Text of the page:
Chronic kidney disease is on the rise in Barbados, as two of the main causes – hypertension and diabetes – continue to spiral out of control.
Over the years, the island’s lone public hospital, the Queen Elizabeth Hospital (QEH), has been inundated with patients requiring dialysis treatment in its Artificial Kidney Unit (AKU). The prognosis for the future is not a bright one if current figures continue along the same dismal path.
Statistics from the QEH reveal a disturbing picture. The AKU (formerly known as the Dialysis Unit), has moved from treating three patients in 1979, to 200 in 2011. If that’s not alarming enough, that figure is expected to double by the year 2020.
The demand is such that, at present, the AKU is unable to accommodate 24 patients who have been outsourced to a private provider. And, the Unit expects another 30 patient walk-ins over the next six months.
This raises a very interesting question – What exactly is the cost of treating chronic kidney disease?
The hospital presently spends a whopping $1.2 million, annually, to provide treatment for the aforementioned 24 dialysis patients who are treated at a private institution. That works out to about $300 per patient treatment.
In addition, it has lease and rental arrangements for 23 dialysis machines at a cost of $1.8 million a year, for five years. In total, direct costs to the QEH for providing dialysis services each year, stands at $6.5 million.
As Barbados, and the world, observes World Kidney Day (WKD) today with the slogan,?? Donate – Kidneys for Life – Receive, it is recognised that the prevalence of kidney diseases is increasing dramatically and the cost of treating chronic diseases, represents a major threat to health care resources worldwide.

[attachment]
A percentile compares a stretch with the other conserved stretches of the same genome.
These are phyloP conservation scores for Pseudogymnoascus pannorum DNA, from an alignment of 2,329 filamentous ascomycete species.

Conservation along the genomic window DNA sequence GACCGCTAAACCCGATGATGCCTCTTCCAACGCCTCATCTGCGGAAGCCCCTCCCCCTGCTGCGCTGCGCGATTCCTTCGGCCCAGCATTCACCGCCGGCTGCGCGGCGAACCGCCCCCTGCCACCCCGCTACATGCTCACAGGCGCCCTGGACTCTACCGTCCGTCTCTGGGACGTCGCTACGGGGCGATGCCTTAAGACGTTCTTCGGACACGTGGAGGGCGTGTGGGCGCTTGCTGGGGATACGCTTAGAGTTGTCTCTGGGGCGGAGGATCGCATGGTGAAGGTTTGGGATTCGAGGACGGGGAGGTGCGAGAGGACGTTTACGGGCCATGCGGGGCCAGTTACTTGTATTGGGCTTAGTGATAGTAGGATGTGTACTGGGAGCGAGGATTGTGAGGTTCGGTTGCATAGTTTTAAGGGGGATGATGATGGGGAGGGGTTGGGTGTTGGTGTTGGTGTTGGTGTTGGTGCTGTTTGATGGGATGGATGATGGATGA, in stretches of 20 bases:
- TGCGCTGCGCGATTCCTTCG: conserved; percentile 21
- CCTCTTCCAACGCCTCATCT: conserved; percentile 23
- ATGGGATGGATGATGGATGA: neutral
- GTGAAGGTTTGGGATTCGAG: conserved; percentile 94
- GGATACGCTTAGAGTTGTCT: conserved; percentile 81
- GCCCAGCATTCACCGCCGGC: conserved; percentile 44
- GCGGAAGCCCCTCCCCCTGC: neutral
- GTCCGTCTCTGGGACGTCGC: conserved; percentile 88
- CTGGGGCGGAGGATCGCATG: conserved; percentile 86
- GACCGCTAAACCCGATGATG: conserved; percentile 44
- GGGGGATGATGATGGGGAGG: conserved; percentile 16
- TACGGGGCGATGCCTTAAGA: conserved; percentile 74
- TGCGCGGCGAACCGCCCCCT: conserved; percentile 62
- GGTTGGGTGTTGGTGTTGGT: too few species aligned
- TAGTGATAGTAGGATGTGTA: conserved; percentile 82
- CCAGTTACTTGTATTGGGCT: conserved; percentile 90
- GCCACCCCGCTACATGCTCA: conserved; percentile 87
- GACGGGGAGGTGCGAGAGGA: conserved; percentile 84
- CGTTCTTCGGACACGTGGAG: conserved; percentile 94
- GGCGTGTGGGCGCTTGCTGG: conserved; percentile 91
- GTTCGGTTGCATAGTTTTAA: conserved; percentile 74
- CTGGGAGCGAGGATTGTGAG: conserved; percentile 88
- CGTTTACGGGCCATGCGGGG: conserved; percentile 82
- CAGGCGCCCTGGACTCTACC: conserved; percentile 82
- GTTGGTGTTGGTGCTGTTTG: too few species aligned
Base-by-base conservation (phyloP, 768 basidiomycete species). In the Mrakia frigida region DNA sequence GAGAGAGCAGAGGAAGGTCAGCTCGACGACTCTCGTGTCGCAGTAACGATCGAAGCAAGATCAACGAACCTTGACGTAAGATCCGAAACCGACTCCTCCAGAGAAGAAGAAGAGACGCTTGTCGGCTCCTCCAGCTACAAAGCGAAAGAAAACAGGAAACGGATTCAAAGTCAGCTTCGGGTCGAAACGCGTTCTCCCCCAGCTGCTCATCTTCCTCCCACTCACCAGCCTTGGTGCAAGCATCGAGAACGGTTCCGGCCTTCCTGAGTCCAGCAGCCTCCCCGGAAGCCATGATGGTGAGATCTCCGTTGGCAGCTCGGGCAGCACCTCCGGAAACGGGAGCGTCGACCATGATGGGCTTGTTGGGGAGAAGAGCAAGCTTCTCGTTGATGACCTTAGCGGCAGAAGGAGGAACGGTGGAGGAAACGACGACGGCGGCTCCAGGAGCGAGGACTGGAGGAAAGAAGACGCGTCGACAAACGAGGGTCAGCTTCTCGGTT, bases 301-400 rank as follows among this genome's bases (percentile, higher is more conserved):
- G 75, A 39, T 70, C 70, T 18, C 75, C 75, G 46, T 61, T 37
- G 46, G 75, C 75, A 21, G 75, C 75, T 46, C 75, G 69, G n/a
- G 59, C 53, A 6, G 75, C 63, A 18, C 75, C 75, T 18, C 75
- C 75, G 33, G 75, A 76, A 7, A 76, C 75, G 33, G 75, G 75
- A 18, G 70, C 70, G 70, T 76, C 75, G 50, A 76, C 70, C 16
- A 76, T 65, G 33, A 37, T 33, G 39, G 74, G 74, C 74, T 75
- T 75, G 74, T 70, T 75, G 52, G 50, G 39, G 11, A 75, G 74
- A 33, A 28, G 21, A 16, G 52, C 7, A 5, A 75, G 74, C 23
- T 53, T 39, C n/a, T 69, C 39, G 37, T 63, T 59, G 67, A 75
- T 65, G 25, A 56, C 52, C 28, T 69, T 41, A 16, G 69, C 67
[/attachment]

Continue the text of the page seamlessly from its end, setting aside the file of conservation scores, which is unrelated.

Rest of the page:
In essence, it all boils down to lifestyle choices. In most cases, the prevention of this ailment is a matter of a healthy lifestyle: physical exercise, healthy food with limited calories and reduced salt, and not smoking. An important role of medical professionals in the prevention of CKD is, therefore, to serve as educators first.
Non-governmental organisations like the Barbados Kidney Association, which conducted blood pressure and cholesterol checks today in Jubilee Gardens, the City, (with representatives from the AKU), also do their part by creating awareness about kidney disease.
Vice President of the association, Theophilus Norville, has end-stage renal disease. He accesses the services of the AKU three times a week for treatment. While he believes some Barbadians are taking heed of the healthier lifestyle message, he does not believe the majority are listening.
??"The role [of the association], is to give people information about kidney disease and help members, for example, with medication if it is too expensive. We help them financially and go around to health fairs and do blood pressure and cholesterol checks. I don’t think the majority [of Barbadians] are acting upon the message but some do. We don’t want to wait until people have the disease.